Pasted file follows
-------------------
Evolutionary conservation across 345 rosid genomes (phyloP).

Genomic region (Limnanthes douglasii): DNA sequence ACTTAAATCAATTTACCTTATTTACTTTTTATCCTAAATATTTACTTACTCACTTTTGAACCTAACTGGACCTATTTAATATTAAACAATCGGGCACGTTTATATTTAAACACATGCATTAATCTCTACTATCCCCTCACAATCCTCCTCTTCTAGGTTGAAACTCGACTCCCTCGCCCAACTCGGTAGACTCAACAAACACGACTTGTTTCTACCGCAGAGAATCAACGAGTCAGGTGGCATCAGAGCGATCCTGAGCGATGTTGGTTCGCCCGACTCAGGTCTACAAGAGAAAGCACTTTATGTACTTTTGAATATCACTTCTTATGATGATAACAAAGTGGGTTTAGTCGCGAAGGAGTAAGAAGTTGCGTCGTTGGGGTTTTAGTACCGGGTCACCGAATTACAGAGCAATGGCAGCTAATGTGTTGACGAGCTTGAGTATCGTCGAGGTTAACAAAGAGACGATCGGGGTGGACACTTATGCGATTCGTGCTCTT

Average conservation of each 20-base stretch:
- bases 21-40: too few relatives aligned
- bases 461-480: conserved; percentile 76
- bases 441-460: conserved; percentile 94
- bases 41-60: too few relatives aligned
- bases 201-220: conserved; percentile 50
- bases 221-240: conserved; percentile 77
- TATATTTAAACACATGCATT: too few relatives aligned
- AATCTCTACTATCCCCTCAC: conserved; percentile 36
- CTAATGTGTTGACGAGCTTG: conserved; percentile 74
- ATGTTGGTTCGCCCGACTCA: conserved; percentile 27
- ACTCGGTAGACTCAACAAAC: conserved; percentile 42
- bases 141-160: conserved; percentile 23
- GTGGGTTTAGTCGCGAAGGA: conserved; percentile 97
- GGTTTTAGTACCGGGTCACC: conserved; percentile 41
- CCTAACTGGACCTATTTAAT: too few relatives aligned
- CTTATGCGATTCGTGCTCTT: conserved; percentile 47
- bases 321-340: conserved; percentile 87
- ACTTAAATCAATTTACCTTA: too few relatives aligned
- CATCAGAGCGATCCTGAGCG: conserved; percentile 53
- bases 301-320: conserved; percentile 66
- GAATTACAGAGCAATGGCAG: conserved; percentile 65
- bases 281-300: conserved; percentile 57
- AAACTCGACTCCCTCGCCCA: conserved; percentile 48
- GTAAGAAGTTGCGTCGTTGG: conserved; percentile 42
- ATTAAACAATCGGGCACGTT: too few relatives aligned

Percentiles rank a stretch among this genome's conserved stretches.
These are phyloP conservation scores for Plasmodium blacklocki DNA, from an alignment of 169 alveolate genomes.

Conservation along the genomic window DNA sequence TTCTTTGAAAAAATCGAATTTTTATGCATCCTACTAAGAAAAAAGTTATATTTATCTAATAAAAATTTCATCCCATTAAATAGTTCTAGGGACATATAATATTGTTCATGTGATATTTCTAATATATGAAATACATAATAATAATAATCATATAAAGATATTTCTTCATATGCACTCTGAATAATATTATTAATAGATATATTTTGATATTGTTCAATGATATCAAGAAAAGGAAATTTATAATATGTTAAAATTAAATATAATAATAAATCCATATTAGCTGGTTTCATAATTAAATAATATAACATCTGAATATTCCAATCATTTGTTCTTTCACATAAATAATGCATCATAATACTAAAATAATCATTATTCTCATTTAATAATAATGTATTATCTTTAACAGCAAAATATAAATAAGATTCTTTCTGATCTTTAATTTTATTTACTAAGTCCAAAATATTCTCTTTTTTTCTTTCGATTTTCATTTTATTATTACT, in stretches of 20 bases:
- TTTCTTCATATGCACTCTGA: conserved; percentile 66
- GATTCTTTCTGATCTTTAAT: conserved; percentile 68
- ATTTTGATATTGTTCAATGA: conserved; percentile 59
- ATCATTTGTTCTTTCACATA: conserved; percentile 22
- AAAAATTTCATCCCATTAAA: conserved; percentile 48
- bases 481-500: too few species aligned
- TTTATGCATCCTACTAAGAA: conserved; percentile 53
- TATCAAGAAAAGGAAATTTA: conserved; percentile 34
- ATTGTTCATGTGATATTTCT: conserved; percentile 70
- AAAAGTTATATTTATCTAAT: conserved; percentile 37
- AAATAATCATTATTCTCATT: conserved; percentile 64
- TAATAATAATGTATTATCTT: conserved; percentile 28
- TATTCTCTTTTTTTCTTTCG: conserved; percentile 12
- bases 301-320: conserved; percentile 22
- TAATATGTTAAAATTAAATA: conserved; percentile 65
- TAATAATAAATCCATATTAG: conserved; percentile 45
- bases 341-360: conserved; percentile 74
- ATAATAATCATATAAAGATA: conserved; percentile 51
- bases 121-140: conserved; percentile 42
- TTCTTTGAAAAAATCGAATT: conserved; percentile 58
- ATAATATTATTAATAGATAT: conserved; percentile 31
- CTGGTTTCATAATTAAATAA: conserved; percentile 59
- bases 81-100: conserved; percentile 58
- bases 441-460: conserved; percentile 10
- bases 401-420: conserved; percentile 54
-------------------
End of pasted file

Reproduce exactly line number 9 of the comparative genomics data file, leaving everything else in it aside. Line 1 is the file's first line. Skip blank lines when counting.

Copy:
- bases 221-240: conserved; percentile 77